It’s a widely known fact that minority voters tend to vote for Democrats rather than Republicans. In the 2012 Presidential election, Mitt Romney captured only 17% of the non-white vote, and in some precincts, he got no votes at all. The most lopsided results were in Philadelphia, where Romney got no votes at all in 59 precincts.
Since non-whites includes African Americans, Latinos, and Asian Americans, it’s fairly obvious that the Republican Party is out of touch with a lot of people. Since Latinos are the fastest growing segment of our society, and Caucasians will be the minority by 2042, it’s clear that the Republican Party can’t remain in power unless they cheat, which they have done in 2 area:
During the 2014 mid-term auctions/elections, Senate Democrats got 20,000,000 more votes than the Republicans did, but gerrymandering of voting districts, as well as low voter turnout, helped the Republicans to achieve a 54/46 advantage in the Senate.
2) Voter ID laws
Although voter ID laws date back to 1950, they have exploded in recent years. Today, 34 states have voter ID laws on the books. Although their proponents claim that their purpose is to prevent voter fraud (which is virtually non-existent in our country), their true purpose is to make it more difficult for minorities to vote. That second point became very obvious after June of 2013, when the Supreme Court invalidated a key part (prior notification, also known as Section 5) of the Voting Rights Act.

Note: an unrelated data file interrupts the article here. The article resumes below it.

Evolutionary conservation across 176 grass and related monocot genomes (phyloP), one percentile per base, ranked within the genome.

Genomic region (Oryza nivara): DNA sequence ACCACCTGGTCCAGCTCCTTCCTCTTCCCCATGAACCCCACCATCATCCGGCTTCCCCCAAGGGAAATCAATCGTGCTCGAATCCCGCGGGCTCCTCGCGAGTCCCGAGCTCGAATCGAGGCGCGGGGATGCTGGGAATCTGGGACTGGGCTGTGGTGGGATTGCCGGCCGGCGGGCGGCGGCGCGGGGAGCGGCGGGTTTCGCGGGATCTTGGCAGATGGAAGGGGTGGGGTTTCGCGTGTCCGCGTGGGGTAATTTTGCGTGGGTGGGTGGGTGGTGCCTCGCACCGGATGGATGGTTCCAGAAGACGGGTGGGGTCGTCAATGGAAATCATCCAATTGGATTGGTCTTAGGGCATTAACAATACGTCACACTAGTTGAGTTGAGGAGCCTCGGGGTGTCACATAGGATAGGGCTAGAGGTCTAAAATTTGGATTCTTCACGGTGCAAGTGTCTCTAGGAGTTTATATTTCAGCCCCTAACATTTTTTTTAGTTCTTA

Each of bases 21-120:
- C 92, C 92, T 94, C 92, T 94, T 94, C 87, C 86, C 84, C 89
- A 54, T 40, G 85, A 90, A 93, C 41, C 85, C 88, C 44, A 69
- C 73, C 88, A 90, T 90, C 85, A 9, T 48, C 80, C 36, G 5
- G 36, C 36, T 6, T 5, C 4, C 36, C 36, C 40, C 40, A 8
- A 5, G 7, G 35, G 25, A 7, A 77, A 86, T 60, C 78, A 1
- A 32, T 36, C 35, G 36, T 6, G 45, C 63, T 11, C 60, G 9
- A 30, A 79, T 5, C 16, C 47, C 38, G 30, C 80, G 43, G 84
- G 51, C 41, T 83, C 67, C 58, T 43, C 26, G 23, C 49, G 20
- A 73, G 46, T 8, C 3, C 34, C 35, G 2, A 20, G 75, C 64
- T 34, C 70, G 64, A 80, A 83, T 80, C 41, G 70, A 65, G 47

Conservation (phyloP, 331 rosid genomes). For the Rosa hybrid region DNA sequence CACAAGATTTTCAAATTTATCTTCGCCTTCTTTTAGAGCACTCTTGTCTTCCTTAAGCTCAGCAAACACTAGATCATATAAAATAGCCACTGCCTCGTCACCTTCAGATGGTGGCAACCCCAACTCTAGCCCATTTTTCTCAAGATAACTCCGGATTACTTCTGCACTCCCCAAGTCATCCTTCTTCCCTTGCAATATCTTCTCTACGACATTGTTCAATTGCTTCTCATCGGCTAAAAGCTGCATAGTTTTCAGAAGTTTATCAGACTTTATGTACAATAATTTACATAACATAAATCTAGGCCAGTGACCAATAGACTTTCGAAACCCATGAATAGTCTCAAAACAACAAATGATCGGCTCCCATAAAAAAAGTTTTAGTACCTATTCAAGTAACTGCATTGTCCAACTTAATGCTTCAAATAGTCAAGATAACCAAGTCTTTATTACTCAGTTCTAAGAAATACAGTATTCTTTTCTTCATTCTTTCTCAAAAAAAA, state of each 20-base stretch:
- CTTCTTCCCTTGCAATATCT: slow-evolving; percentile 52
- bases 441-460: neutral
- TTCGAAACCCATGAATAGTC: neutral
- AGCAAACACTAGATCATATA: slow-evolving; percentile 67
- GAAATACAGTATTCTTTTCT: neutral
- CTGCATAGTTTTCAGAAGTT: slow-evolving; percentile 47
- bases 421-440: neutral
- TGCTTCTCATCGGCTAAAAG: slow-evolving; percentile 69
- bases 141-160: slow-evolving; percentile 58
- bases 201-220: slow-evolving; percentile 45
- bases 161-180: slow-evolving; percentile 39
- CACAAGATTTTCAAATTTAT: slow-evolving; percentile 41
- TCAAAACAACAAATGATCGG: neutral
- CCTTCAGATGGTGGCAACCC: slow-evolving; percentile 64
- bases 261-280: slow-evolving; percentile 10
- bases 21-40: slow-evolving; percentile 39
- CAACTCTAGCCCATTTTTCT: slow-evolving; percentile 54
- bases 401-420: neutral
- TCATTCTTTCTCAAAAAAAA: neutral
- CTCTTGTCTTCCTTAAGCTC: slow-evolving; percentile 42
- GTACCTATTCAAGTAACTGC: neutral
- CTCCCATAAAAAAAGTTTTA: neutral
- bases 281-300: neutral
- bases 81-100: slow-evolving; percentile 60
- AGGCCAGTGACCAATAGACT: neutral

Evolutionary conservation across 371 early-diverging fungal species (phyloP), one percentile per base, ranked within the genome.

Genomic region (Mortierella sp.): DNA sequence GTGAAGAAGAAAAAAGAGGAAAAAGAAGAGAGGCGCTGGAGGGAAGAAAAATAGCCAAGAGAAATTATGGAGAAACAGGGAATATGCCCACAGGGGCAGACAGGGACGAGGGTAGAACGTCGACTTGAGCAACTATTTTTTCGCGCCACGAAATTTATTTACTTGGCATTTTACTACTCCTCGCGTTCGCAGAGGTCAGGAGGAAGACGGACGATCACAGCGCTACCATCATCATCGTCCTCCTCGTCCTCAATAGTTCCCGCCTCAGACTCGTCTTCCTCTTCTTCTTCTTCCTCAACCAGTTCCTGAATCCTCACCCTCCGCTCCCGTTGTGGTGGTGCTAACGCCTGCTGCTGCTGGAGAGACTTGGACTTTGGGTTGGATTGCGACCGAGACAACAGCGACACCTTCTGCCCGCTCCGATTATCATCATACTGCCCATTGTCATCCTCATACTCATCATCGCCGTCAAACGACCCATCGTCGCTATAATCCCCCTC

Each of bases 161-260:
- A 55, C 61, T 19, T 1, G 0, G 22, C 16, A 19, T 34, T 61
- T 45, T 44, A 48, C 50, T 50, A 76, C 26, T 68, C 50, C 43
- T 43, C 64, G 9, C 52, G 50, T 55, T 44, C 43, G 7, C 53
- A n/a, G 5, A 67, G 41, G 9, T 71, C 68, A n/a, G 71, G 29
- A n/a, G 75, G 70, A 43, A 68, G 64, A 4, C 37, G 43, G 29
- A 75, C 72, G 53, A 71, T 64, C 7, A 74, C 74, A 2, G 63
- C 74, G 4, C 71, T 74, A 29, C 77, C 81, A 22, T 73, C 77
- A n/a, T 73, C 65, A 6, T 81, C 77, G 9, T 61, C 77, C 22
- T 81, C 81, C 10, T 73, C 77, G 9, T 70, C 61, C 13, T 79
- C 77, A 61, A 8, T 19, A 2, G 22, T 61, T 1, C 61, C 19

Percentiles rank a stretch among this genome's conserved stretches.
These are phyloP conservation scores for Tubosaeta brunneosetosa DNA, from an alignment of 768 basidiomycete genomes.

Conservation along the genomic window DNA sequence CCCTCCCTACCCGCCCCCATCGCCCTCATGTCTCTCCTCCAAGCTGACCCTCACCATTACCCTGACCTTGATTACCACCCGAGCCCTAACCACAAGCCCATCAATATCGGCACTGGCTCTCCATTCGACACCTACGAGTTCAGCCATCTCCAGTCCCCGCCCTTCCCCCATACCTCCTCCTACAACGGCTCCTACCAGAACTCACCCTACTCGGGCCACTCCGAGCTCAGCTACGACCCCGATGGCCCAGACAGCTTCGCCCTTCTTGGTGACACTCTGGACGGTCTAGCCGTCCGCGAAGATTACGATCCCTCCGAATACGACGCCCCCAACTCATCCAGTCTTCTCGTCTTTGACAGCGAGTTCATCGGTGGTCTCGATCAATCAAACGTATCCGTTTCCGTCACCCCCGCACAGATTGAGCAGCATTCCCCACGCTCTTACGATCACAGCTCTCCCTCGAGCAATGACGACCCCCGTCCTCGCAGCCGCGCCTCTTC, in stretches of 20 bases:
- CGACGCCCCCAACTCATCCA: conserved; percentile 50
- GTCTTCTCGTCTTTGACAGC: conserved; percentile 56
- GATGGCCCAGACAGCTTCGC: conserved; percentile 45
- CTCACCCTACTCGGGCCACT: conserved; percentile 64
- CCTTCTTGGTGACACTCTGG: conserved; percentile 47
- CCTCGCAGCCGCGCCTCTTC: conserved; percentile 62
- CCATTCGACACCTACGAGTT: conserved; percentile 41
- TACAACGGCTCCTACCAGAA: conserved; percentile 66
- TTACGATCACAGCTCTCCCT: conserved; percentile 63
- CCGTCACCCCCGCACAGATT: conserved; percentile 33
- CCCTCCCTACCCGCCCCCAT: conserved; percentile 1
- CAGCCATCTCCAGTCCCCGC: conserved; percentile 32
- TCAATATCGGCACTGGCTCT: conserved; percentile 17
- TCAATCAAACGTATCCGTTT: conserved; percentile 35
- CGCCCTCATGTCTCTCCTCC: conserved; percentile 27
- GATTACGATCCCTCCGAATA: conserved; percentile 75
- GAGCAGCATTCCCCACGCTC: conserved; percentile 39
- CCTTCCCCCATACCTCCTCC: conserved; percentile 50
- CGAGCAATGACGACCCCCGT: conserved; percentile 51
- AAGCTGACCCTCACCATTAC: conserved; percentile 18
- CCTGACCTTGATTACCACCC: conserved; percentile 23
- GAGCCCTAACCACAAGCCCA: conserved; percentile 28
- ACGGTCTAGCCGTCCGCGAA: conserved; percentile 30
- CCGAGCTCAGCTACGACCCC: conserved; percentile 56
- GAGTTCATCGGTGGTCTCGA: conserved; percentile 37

Shortly after the Supreme Court’s decision, legislators in 14 states (Alabama, Arkansas, Arizona, Florida, Iowa, Mississippi, Montana, Nebraska, North Carolina, South Carolina, South Dakota, Tennessee, and Virginia) made changes in their laws to make it more difficult to vote for at least a portion of their population. Texas made the changes in its laws the SAME DAY of the Supreme Court ruling.
Martin Luther King made significant strides in protecting the rights of African Americans, which is why he was awarded the Nobel Peace Prize on December 10, 1964. You can listen to his acceptance speech by clicking on the link below:
Martin Luther King in Oslo
He was well aware of the fact that the achievement of racial justice can take an awfully long time, which is why it wasn’t until February 5, 1994 that Byron Beckwith was finally convicted of the 1957 murder of Medgar Evers.
One of the key phrases in Martin Luther King’s speech was that violence and civilization cannot exist together. If you put that in the context of Ferguson, Missouri, the 74 school shootings that have taken place since the slaughter in Sandy Hook, and even the popularity of “American Sniper” itself, his words are still very much true today,
Even if “Selma” doesn’t win the Best Picture award, it will still be a success, due to the fact that it will rekindle interest in racial equality, which is a never ending story.
See it while you can.
You’ll be glad that you did.